There is a bit of a pack mentality among bloggers. For most, one source is all that’s needed. Instead of reading about a subject from multiple source (an acquisition, for example), most people link to the same story again and again. This has its advantage (the story shows up at a higher rate in rankings like Daypop or Popdex) and disadvantages (a few voices drown out the rest). I admit to being as guilty as any other blogger but it’s a cause for concern.
The main thing that bothers me about this is that, as a result, few bloggers take the time to take in information from different sources. Reading a single story about a subject is good if you want to get some quick facts but, in order to really act in a journalistic fashion, you need to develop a fuller picture.
For example, if News.com publishes a story about a new technology/company/whatever, then most bloggers will link to that story and add their comment on it. Meanwhile, the San Jose Mercury News could publish a story on the same subject but, having talked to other people, provide tidbits that could be associated to info received from the initial News.com story. In another corner, a blogger who’s involved with the technology/company/etc… could add his/her thoughts on the subject adding more data. A competitor would do the same and so on and so forth. However, in the blog world, the emphasis is on link, add your opinion, move on. Few bloggers seem to be revisiting stories and adding more analysis as the story develops. This is a shame and if it remains as it currently is, weblogging will never replace journalism fully.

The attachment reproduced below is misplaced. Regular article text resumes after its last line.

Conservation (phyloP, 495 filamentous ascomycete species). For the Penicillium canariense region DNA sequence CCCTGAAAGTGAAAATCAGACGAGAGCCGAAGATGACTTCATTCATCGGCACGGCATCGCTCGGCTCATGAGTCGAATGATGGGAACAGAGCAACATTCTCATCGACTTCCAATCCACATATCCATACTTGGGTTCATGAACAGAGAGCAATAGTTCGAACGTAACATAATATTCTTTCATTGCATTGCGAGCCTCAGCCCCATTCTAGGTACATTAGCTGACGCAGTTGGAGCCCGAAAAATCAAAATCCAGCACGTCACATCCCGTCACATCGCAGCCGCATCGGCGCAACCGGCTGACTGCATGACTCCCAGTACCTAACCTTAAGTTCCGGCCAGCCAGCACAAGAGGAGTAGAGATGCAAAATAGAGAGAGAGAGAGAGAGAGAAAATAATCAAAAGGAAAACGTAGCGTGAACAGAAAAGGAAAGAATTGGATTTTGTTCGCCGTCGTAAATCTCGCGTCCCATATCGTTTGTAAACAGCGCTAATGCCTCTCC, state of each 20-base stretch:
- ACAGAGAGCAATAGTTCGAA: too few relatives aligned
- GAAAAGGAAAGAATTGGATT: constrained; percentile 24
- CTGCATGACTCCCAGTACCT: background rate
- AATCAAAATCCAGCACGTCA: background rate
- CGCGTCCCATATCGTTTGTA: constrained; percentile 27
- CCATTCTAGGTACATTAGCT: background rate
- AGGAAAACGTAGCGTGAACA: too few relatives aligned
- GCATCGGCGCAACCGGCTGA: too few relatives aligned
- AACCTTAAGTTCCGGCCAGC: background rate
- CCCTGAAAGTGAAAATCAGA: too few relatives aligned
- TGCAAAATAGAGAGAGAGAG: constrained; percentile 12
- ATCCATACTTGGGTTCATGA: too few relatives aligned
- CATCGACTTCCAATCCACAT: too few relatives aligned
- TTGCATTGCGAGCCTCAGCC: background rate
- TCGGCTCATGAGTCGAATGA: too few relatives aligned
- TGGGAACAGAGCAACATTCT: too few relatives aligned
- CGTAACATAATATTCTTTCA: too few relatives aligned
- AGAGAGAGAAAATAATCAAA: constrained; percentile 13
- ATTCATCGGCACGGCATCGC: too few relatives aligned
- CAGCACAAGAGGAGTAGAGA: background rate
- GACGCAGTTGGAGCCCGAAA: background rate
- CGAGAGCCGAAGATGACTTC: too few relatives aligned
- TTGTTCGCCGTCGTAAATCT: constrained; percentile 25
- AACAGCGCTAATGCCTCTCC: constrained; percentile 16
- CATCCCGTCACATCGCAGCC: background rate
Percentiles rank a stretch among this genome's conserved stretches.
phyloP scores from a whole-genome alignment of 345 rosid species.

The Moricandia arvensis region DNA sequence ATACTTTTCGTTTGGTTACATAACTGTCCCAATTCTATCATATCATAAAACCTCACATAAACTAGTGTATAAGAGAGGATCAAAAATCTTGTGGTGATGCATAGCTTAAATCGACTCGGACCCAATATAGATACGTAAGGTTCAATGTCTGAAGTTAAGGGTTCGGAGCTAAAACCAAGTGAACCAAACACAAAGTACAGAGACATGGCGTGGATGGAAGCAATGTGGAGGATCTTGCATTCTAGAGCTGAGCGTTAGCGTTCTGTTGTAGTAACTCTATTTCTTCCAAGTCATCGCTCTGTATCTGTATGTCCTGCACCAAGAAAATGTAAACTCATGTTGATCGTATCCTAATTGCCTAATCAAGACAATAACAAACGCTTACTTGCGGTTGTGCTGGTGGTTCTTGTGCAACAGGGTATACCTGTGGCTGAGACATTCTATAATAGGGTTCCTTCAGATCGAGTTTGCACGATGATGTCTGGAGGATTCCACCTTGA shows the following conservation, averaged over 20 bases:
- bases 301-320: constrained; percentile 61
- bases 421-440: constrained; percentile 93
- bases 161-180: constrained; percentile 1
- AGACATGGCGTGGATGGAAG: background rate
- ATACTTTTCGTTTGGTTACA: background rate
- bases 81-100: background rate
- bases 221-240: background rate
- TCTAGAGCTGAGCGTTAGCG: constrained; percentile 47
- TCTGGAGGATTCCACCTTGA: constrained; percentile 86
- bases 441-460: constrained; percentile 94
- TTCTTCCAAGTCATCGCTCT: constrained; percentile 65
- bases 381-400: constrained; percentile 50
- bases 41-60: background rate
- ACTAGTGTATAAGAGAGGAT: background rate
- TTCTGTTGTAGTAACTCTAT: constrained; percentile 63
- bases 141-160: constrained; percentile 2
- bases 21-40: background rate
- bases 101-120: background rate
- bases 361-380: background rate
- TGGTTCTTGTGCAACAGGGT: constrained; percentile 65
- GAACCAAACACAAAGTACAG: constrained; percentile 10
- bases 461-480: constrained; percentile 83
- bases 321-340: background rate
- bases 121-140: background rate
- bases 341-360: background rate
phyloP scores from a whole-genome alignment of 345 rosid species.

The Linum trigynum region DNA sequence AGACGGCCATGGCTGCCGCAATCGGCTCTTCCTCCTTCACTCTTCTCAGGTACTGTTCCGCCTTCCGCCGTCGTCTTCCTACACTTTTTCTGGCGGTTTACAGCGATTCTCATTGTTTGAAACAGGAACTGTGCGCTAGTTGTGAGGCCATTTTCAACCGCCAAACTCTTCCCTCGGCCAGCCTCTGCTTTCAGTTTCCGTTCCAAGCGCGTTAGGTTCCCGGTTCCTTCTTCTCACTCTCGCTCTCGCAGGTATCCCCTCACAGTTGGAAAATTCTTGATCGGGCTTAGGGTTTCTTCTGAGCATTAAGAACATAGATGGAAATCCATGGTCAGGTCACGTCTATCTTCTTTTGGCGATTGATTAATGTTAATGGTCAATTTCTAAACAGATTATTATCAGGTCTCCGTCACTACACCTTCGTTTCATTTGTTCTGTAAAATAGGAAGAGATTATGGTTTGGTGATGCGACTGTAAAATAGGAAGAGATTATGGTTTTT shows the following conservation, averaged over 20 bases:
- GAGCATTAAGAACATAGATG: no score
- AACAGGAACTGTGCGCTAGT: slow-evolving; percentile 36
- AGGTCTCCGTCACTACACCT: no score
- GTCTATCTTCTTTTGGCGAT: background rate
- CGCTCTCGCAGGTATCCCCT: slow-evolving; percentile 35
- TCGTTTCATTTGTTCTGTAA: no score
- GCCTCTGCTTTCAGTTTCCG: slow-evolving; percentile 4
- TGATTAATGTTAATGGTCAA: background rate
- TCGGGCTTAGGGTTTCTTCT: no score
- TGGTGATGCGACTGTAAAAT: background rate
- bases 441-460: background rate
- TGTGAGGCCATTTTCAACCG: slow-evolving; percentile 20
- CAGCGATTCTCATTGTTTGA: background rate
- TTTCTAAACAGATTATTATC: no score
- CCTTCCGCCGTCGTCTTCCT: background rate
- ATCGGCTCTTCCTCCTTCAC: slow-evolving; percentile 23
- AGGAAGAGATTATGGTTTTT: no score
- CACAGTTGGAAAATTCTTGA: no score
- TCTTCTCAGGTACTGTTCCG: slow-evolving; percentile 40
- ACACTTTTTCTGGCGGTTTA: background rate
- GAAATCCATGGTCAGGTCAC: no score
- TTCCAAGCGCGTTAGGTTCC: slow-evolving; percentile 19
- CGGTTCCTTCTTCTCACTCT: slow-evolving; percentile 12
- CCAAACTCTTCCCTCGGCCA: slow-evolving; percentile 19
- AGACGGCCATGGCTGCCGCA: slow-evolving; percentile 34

Since the 80s, professional journalists have been moving further and further away from analysis, focusing instead on delivering facts quickly. I believe that niche (the investigative journalism one) is the one where blogging could add a lot of value (and if blogging is to displace journalism, it needs to add value). Can we do better, I don’t know the answer to that but I suspect that collectively, the blogging community needs to examine its role and figure out whether it wants to go beyond the opinion page (where it would be sitting right now if it were a newspaper).
© Tristan Louis 1994-present Some rights reserved.